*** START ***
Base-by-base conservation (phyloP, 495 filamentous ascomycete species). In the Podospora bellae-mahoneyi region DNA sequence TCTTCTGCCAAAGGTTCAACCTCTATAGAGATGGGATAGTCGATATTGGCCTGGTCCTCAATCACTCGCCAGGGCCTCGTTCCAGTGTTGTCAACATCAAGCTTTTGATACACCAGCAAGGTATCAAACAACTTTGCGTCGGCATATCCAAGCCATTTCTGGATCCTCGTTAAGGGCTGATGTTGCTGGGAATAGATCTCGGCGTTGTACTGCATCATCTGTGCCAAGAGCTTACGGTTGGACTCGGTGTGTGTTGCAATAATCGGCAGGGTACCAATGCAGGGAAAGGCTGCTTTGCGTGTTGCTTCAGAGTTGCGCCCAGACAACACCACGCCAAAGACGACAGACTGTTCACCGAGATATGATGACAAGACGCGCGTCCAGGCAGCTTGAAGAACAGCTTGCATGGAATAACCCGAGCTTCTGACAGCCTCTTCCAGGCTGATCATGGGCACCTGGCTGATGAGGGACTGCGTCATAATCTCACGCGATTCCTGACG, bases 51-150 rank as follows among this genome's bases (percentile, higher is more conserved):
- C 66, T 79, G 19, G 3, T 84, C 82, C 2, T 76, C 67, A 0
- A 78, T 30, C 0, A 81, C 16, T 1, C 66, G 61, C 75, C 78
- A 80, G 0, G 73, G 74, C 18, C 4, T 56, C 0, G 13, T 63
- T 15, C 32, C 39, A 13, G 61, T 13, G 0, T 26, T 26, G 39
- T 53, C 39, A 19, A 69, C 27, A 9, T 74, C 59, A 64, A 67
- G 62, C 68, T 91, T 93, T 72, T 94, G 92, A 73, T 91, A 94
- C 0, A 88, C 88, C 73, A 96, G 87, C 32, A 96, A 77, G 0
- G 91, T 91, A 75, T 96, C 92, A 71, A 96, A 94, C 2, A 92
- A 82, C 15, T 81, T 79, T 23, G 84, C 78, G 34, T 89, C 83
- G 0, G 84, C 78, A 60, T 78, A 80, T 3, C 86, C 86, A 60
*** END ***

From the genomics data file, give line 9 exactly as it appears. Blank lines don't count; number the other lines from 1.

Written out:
- G 91, T 91, A 75, T 96, C 92, A 71, A 96, A 94, C 2, A 92